By AK Dale
OHIO – A freelance writer with a self-described “overactive imagination,” Rebecca T.A. Besser has evolved to a place where she proudly calls herself an author.
For a long time she worked at it full-time before life called and told her she needed to be a shift manager at a local eatery.
She still manages to get plenty of writing done.
“I’m freelance right now, but have worked with Wicked East Press and Hidden Thoughts Press,” she said.
Married for 11 years to Jim, Rebecca also has a son named Cordell and tries to dive into hobbies such as photography, cross stitching, reading, watching movies, cooking, and “anything that grabs my attention.
“I recently went back to work part time after staying home for over five years, being a full-time wife, mother, editor, and writer,” Besser said. “Right now I’m just struggling to gain balance since it’s all new. I’m sure I’ll find it soon because I’m stubborn.”
Like many authors, Besser was writing at an early age, focusing on poetry during her teenage years.
“As I grew older, I just seemed to grow away from writing, but after a couple of tragic events in my life, I turned to writing for therapy,” she admitted. “I write fiction, nonfiction, and poetry for various age groups and genres and have been published in them all). I seem to have the most recognition and success in adult horror, though.”
Besser is part of a new project that just recently grew wings.
“I’m the co-author of a new horror series called Series of Fear,” Besser said. “Jim Bronyaur is my friend and co-author. We take a fear, blend it with a horror element, and then write a fiction story about it. Our first book, Crystallophoia combines the fear of glass and zombies.”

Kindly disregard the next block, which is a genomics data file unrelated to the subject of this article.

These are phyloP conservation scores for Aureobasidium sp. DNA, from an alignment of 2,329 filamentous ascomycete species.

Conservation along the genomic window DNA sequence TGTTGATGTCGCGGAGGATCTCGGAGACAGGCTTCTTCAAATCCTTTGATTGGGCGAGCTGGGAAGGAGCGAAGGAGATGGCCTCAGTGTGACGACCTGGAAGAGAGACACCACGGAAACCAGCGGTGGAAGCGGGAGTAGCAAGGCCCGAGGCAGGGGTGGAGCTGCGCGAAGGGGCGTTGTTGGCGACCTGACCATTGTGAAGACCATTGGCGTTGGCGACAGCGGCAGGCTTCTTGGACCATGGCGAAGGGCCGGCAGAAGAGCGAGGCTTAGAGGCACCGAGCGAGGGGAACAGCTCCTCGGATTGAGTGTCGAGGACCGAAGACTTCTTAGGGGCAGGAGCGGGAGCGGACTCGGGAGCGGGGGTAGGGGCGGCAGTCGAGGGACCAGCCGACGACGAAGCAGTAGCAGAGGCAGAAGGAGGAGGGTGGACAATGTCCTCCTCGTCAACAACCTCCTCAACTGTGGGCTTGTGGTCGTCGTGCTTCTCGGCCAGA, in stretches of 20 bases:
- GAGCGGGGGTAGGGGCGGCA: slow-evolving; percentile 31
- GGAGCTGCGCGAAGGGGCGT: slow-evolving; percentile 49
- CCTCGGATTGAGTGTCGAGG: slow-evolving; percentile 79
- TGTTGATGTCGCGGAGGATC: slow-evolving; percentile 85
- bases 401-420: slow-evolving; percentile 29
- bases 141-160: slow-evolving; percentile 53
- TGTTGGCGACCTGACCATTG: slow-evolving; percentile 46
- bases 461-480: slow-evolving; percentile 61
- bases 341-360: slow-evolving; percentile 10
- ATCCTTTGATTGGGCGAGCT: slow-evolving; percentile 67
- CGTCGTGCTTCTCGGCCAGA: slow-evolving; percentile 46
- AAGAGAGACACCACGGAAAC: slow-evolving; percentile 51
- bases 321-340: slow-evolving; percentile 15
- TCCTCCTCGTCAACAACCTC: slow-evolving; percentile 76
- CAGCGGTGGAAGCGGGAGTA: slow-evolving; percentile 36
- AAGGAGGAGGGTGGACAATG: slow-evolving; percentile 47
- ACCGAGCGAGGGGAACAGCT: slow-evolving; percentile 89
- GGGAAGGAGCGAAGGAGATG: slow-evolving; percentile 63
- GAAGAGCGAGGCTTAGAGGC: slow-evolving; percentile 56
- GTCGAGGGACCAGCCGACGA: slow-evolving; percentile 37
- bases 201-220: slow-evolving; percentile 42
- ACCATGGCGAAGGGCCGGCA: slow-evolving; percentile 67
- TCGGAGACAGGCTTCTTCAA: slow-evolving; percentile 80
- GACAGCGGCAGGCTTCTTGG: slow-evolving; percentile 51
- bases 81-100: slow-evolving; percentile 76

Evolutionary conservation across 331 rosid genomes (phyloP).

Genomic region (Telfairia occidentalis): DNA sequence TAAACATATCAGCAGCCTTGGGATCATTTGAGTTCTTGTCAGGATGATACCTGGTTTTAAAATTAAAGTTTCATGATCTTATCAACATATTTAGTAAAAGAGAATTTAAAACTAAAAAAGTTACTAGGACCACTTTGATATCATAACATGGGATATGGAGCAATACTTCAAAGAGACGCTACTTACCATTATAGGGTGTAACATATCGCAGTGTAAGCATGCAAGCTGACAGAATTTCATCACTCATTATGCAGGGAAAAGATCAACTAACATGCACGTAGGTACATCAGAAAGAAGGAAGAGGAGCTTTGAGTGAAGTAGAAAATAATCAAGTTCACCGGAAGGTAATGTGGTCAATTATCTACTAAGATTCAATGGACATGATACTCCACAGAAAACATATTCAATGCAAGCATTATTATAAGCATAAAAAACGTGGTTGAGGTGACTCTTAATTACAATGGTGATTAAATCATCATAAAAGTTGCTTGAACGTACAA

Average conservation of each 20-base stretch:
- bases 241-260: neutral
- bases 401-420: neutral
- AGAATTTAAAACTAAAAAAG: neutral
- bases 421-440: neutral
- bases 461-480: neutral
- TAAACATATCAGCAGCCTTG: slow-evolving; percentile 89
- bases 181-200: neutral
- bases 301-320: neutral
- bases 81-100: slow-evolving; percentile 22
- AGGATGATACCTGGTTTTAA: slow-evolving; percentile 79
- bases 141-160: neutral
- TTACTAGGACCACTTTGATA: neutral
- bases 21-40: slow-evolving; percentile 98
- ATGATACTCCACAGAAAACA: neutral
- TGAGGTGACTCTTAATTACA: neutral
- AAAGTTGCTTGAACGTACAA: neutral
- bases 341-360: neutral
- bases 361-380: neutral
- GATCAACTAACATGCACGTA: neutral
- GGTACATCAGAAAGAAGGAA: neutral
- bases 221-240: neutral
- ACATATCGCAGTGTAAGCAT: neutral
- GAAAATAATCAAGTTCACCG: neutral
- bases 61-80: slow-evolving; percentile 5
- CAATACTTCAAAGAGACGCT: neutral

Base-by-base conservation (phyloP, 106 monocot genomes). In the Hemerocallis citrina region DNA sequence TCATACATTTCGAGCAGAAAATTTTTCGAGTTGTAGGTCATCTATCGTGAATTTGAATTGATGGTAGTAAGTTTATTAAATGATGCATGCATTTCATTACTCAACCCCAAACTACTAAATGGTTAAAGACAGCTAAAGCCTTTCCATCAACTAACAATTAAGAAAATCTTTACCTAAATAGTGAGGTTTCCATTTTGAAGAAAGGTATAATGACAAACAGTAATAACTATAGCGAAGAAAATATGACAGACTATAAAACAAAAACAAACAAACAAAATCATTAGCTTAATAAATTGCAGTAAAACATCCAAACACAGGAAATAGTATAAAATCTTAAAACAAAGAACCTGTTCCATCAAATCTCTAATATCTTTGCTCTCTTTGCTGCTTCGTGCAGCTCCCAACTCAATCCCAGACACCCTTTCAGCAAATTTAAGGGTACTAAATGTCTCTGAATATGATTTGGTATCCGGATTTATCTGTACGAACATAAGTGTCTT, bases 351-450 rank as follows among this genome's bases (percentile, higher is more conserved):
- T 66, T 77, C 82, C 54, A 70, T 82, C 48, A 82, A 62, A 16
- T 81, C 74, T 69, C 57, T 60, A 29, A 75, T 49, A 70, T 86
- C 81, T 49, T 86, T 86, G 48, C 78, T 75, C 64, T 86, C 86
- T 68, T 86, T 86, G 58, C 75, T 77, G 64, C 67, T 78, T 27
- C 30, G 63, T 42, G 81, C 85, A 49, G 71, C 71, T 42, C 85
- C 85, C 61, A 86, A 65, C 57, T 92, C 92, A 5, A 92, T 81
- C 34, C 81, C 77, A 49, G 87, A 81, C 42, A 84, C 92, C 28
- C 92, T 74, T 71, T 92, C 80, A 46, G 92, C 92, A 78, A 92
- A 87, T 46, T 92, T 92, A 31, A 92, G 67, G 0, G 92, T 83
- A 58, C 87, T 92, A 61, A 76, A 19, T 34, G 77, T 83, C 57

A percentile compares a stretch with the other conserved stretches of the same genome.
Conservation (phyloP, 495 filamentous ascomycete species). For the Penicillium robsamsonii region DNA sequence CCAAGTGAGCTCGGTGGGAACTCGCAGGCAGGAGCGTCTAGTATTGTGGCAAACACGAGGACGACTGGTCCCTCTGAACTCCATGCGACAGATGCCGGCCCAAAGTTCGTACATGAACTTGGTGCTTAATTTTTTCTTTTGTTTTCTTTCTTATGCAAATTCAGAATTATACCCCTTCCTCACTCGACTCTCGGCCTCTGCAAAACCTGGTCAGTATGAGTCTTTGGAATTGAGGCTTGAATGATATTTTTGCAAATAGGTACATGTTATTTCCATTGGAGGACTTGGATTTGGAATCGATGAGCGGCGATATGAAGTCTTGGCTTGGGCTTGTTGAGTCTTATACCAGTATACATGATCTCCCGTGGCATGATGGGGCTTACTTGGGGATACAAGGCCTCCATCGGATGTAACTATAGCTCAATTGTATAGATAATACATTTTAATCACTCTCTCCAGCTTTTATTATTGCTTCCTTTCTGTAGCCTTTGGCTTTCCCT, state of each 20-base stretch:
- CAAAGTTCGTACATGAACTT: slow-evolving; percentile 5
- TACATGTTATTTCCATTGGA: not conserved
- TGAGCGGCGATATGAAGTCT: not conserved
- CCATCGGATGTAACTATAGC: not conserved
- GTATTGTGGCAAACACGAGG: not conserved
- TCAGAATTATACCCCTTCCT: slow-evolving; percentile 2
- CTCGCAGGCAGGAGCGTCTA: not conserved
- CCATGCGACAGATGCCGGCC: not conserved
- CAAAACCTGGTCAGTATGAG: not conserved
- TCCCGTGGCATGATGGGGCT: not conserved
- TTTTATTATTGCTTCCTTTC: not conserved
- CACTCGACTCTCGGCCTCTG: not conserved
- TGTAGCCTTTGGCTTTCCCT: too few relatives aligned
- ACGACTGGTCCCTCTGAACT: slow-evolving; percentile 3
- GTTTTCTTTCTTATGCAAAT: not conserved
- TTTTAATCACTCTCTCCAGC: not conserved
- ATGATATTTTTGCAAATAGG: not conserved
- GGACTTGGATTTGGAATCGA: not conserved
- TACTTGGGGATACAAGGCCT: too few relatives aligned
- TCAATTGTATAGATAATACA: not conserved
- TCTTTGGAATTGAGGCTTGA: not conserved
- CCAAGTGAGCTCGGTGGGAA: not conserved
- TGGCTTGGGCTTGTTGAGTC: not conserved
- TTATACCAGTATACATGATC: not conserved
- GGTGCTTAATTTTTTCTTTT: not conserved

Besser believes the process of writing definitely takes natural gifts but there has to be a little bit of give and take between the inner urges to paint with words and playing within a sound structure of fundamentals.
“It takes natural ability and knowledge to write,” Besser said. “I don’t think someone needs a degree to write, but they do need to be open to making mistakes and learning. Every craft has trial and error. Everyone has something to learn – no one knows everything.”
One thing that is obvious is Besser’s overt practice in goal setting.
“I usually set little goals and meet them and they’re usually steps to a bigger goal,” she said. “Each time I achieve something, I set a new goal that’s slightly harder or further along. I have new goals all the time.”
Three of Besser’s favorite authors are Charles Day, Kim Curley and Bronvaur.
“They’re all my friends – people I love and have a great time just talking to and being with,” she said.
Besser has also had a strong core of supporters.
“I’ve had so many wonderful people in my life encouraging me along the way,” Besser said. “I’d have to say if I could only pick one positive influence, it would be my husband, Jim. He’s always been there for me and encourages me in everything I do because he loves me and believes in me.”
Writing since 2008 Besser believes a lot of her earlier writing coach have been better if only for a few different things.
“You learn as you grow and when you look back on your earlier works it’s easy to see what you did wrong,” Besser said.
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